Olga Shanks

PhD Candidate Economics

Researcher

Teacher

Stata expert

Olga Shanks

PhD Candidate Economics

Researcher

Teacher

Stata expert

About Me

Ph.D. Candidate in Economics, George Mason University                            Expected August 2022

  • Research areas: productivity, growth, innovation, and industry concentration
  • Dissertation: 3 Essays in Applied Economics

Email Address:  olga.shanks7@gmail.com

Location: London, UK

 

Working Papers

This paper estimates the elasticity of scale for different U.S. industries over the period from the 1980s to the present day using data on publicly traded companies. I apply four estimation methods: Ordinary Least Squares, Syverson’s method, Olley and Pakes’s method, and Ackerberg, Caves, and Frazer’s method. I find that the aggregate elasticity of scale has been increasing and is above one. Increasing returns to scale in turn can help explain the rising industry concentration and increases in markups for broad sectors of the economy. The aggregate markups calculated by recent literature go up as high as 1.6, while my estimates are around 1.2. The large difference stems from the classification of fixed and variable costs as well as inclusion vs. exclusion of the financial sector, which differs from other industries in substantive ways.

I advance and test a theory that in sequential auctions price rises with the number of bidders. I allow for stochastically arriving and departing bidders, so the number of bidders changes with every auction round both endogenously through the winner of the previous round dropping from future rounds and exogenously through the bidders’ stochastic arrival and departure. I test the theory on the Mecum auctions for collectible cars using the instrumental variables method. The timing of the car going to auction affects price only through the number of bidders present at the time and the number of cars still left to auction. This allows me to instrument time for the number of bidders. The empirical test shows support for the theory and provides a missing explanation for the declining price anomaly prevalent in sequential auctions.

with Dr. Thomas Stratmann

We model and empirically test the effects of citizen monitoring on services provided by bureaucrats. Monitoring by citizens is a public good. Because of collective action problems, monitoring is underprovided, allowing bureaucrats to shirk efforts to provide services. Our model shows that collective action problems in monitoring activities are associated with sub-optimal bureaucratic output. Bureaucratic output is predicted to change with the number of citizens affected and the distribution of bureaucracy-generated benefits. Utilizing income data from leases under the purview of the Bureau of Indian Affairs (BIA), we find broad support for our hypothesis that bureaucratic output is inversely related to collective action challenges of bureaucrats’ clients. These collective action problems vary with the number of owners, interests of the largest shareholder, and variations in monitoring costs due to private vs. institutional ownership.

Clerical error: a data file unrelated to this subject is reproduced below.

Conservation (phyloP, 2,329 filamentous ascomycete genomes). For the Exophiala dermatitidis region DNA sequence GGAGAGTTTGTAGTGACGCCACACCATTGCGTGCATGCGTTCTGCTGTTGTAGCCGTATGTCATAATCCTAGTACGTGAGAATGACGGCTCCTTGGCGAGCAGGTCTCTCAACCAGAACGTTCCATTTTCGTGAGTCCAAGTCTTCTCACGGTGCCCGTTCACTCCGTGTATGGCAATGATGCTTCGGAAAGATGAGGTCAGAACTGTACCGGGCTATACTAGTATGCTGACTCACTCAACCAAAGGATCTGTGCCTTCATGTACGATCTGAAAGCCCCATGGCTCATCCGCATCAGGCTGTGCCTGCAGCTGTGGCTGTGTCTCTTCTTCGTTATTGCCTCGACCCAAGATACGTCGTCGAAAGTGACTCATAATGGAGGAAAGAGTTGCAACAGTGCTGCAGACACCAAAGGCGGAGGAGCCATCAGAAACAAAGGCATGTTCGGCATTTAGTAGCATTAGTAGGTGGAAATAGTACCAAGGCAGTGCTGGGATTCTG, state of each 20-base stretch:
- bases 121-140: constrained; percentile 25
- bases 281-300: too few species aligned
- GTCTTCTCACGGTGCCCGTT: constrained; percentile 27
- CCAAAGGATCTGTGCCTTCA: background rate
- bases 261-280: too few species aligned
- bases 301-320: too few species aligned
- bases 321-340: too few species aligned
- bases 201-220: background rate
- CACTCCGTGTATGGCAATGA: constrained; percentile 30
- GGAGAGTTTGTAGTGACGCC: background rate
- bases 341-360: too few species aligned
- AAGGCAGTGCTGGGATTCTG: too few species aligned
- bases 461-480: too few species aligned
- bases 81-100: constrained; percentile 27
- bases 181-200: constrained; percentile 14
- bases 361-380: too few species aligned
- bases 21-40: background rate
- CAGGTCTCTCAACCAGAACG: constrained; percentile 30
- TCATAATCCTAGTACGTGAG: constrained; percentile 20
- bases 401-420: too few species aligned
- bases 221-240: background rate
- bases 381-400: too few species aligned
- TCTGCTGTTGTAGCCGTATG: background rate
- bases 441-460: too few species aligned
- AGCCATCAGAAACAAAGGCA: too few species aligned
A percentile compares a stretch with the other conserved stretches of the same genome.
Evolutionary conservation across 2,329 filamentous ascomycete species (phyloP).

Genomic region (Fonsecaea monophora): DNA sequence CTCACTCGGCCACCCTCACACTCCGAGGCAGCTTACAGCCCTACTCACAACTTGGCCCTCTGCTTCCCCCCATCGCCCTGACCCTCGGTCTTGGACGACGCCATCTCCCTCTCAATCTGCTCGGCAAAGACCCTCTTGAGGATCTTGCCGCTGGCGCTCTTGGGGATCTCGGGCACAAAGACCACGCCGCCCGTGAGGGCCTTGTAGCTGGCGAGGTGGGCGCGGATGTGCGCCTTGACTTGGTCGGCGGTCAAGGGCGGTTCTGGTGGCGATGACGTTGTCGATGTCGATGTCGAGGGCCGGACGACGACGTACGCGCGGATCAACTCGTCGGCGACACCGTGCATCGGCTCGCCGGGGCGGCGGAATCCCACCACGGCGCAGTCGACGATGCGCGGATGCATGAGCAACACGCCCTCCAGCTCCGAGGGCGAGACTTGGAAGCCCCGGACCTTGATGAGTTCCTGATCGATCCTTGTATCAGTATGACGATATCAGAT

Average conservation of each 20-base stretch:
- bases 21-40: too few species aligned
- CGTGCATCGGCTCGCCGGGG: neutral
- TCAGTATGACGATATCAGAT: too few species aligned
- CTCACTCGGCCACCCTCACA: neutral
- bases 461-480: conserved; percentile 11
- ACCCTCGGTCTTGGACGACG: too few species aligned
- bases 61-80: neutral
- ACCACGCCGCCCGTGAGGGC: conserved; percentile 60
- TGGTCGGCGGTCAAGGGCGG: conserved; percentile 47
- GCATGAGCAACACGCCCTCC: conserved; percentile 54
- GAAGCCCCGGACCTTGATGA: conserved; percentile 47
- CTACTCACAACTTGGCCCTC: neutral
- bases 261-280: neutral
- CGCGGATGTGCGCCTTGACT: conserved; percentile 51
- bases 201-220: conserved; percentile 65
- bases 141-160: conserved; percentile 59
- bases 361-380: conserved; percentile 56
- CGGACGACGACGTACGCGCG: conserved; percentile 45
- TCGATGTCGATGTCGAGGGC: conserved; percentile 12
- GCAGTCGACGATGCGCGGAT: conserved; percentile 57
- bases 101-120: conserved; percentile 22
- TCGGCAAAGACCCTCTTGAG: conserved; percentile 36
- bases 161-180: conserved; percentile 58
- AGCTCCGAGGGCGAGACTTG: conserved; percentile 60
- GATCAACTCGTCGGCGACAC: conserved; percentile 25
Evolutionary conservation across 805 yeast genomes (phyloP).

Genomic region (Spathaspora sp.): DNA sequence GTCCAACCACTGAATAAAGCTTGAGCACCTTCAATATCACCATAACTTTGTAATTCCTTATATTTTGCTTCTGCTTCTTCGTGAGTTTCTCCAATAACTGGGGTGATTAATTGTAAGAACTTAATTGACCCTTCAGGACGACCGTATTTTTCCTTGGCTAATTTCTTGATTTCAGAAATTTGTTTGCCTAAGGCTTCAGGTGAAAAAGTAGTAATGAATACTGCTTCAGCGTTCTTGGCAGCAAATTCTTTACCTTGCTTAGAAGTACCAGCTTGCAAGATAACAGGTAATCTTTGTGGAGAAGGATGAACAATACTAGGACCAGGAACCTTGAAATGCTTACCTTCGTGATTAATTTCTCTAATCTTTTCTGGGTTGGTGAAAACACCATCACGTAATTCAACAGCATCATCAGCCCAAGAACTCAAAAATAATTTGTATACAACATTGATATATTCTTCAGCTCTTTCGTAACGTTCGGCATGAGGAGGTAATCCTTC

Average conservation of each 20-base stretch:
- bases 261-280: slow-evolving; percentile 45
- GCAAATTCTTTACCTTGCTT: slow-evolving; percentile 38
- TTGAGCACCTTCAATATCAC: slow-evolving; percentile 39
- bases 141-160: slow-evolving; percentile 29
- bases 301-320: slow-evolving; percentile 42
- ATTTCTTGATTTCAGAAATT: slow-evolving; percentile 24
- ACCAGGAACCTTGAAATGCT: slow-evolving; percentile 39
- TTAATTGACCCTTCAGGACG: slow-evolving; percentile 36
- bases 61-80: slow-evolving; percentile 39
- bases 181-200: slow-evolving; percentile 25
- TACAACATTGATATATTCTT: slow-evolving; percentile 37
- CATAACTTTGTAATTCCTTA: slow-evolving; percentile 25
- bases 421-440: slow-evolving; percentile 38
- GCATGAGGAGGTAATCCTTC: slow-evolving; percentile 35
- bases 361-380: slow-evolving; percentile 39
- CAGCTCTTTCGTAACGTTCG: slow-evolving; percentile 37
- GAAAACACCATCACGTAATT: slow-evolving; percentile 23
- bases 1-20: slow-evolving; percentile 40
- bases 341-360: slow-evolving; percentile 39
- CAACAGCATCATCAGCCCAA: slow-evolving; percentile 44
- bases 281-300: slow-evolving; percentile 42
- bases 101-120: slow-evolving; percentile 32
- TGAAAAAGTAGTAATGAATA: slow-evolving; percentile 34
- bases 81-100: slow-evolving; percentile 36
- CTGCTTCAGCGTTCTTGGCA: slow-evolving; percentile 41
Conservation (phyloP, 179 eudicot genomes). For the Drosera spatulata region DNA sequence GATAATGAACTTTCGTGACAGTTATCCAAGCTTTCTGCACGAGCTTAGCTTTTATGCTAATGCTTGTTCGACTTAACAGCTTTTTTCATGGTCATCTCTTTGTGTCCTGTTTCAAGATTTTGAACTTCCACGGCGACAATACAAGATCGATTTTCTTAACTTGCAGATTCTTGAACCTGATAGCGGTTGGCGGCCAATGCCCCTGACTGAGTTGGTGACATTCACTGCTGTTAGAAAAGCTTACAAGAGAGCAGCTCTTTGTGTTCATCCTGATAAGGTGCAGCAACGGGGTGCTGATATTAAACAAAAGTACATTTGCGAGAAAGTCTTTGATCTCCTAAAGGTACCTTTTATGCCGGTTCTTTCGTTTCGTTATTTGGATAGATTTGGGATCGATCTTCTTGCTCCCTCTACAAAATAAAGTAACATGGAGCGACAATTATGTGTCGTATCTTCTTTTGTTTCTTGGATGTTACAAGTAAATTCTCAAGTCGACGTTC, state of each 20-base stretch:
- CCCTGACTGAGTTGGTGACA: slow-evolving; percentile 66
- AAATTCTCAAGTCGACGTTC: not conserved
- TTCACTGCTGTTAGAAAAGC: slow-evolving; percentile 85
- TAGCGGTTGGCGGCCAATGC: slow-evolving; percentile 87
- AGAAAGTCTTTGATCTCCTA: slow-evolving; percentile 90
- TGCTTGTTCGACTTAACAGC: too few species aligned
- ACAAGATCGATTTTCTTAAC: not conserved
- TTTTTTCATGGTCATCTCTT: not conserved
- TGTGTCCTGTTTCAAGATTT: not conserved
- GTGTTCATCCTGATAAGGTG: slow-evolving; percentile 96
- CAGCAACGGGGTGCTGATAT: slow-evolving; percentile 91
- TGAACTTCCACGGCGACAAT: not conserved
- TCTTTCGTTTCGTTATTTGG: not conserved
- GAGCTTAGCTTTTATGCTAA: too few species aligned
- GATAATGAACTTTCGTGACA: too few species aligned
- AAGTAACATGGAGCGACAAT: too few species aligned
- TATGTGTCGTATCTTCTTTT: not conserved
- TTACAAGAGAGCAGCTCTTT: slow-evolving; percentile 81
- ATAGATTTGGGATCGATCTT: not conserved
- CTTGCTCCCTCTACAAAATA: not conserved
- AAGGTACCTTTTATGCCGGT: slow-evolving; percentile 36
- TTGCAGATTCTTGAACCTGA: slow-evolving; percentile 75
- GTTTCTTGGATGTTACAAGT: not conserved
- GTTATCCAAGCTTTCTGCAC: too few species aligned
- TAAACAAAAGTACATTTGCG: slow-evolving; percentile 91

Teaching

GEORGE MASON UNIVERSITY, Fairfax, VA

Graduate Lecturer – Introductory Econometrics (Jan 2022 – May 2022)

Teaching Assistant to Dr. Thomas Stratmann (Aug 2020 – Dec 2021)

  • Econometrics I (graduate)
  • Introductory Econometrics (undergraduate)
  • Public Economics / Public Choice (graduate)
  • Causal Inference (graduate)

Online Course Developer with Dr. Stratmann (Jan 2021 – Aug 2021)

  • Public Economics / Public Choice (graduate)
  • Causal Inference (graduate)

Teaching Philosophy

In economics as in other sciences, it is important to never lose sight of the fundamentals. It is impossible to truly master something new if it is not built on top of a strong foundation of first-order principles and concepts. That’s why I emphasize fundamental concepts in my class, so we proceed in learning starting from the same basic understanding. I tailor the review of these concepts to the level of knowledge required for the class, because “fundamental” does not need to mean “simple.” This approach empowers my students, regardless of their individual backgrounds, to participate in the future learning with confidence, and gives them a common platform to stand on.

The second principle I hold dear is active learning. I believe that it is only through the act of doing that we truly learn. Seeing a formula derived on a slide will not have the same effect as deriving it yourself, so I engage my students in active participation in the learning process by having them do derivations and calculations in class, share their results, and teach each other.

Lastly, I believe that the most effective way to understand and remember theory is through application. With that in mind, I schedule dedicated time in my class for working through examples in Stata. We work with real data sets and test how theories we learn apply in practice. Not only does it deepen the students’ understanding of theory but gives them practical technical skills they will likely need to succeed in their future careers.

Core Principles:

  1. Emphasis on the fundamentals
  2. Active learning
  3. Repeated application of theory